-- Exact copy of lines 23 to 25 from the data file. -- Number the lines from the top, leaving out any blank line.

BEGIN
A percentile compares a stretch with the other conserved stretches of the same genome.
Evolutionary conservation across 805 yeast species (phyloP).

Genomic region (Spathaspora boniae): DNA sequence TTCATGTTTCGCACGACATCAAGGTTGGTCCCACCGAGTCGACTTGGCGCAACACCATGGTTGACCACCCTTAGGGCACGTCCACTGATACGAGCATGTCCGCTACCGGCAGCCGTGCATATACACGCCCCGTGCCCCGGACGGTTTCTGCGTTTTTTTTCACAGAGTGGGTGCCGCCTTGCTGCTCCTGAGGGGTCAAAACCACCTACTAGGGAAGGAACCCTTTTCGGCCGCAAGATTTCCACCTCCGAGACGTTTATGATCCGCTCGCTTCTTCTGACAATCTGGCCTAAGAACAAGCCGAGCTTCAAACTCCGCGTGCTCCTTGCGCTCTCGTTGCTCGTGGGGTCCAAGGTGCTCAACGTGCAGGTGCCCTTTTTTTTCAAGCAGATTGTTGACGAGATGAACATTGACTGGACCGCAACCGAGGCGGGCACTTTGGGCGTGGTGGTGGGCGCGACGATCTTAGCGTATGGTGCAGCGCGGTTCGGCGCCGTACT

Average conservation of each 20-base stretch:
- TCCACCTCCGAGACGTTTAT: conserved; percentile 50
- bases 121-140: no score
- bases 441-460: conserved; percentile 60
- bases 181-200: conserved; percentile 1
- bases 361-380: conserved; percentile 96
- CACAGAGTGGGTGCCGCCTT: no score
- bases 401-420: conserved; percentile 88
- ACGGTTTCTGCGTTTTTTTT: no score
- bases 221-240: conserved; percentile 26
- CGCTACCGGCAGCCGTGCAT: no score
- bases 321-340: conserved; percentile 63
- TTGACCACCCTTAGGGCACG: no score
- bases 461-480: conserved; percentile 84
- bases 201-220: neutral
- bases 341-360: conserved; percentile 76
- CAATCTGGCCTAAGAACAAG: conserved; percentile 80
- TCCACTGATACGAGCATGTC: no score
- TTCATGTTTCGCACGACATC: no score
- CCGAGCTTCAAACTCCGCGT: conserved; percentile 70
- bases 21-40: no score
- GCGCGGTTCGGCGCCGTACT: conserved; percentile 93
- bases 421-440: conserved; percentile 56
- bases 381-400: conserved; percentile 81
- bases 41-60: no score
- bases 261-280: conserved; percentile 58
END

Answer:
- CCGAGCTTCAAACTCCGCGT: conserved; percentile 70
- bases 21-40: no score
- GCGCGGTTCGGCGCCGTACT: conserved; percentile 93